Not all malware authors are great coders, says report

Given the terrible last 12 months for data breaches, one can be forgiven for thinking malware authors are the most cunning code writers on the planet.

Not all of them, concludes Gabor Szappanos, principal researcher at Sophos Inc.’s lab in Hungary.

After analyzing a Microsoft Office exploit (CVE-2014-1761) announced last April, Szappanos and his team concluded in a report released this week that “malware groups have limited understanding of, or ability to modify with success, the initial exploit. Surprisingly, known APT (advanced persistent threat) groups showed less sophistication than more mainstream criminal groups.”

That doesn’t mean they weren’t skilled enough to deliver a payload the report adds — which may be cold comfort to victims. But CSOs and vendors of IT security solutions may find the analysis informative.

“The fact that they are not the masters of exploitation doesn’t mean that they are any less dangerous,” says the report.

Anti-malware researchers have given these APT groups names like ‘Pitty Tiger’ (discovered last year but believed to have been working since 2011), ‘Plugx‘ and ‘Inception’ after the exploits they use.

The idea of the Sophos exercise was to compare the skill of different malware author groups by looking at the attackers’ understanding of how to leverage an exploit.

CVE-2014-1761 had become the third most popular exploit for cybercriminals by the end of last year, the report says, able to infect nine versions of Office service packs from 2003, three versions of SharePoint 2010 and two versions of Office Web Apps.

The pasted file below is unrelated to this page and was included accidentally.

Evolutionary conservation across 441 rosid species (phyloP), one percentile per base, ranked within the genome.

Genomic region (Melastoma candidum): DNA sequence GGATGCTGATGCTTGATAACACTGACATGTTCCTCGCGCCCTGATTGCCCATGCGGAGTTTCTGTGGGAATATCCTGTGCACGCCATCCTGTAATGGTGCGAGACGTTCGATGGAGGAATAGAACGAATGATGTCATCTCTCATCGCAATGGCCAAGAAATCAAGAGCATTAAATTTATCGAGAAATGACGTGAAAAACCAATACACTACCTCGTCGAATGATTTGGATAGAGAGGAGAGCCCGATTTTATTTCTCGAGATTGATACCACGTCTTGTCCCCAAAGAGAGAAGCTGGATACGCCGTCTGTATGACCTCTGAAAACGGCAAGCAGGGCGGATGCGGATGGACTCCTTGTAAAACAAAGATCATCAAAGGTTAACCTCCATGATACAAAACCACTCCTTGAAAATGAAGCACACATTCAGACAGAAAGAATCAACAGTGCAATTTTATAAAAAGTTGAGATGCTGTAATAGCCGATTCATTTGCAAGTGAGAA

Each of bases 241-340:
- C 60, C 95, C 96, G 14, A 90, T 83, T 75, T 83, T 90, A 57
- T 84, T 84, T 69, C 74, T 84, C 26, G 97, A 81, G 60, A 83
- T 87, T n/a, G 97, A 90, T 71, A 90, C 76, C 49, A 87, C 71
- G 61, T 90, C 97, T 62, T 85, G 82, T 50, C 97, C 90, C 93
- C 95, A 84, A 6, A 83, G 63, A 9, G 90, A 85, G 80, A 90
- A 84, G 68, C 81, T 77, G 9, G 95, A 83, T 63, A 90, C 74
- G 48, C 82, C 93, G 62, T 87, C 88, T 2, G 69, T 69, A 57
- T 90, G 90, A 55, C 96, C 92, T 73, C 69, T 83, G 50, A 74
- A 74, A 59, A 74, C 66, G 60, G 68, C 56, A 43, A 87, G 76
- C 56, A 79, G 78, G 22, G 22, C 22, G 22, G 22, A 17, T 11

In practice, however, only one (Office 2010 SP2 32-bit) was actually attacked.

The malware takes advantage of a Rich Tech Format vulnerability when a specially crafted RTF file contains more listoverride structures than Word expects to see and overwrites a memory pointer, allowing an attacker to take control.

The first known sample that exploited the vulnerability was dubbed Cycoomer and was, if you will, the father of 15 variants.

The exploit is known to have been buried official-looking documents, ads for used cards,

travel advisories and project templates.

It was how the original core was modified — changing the shellcode, for example — and whether the resulting variant was workable or hung the application is what the researchers looked at. In face 57 per cent of the samples of modified CVE-2014-1761  Sophos tested didn’t work.

The bad news is many of the exploits included other malware as well, and they did work.

Briefly, they concluded that some authors knew what they were doing by modifying the original code. The fact that they missed opportunities “indicates they never completely understood the nature of this exploit,” the report concludes.

Szappanos admits in the report the attempt to rate malware authors isn’t without flaws. Its methodology “clearly underestimates their skills” because malware writers want to only reveal as much as needed to do an infection. But the company believes the exercise paints a good picture of how comfortable these particular authors are in the exploitation stage of malware creation.

When the created samples turned out to be non-working, it adds, that clearly indicates a point at which the authors reached their upper limit in understanding this exploit.

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Jim Love, Chief Content Officer, IT World Canada

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Howard Solomon
Howard Solomon
Currently a freelance writer, I'm the former editor of and Computing Canada. An IT journalist since 1997, I've written for several of ITWC's sister publications including and Computer Dealer News. Before that I was a staff reporter at the Calgary Herald and the Brampton (Ont.) Daily Times. I can be reached at hsolomon [@]

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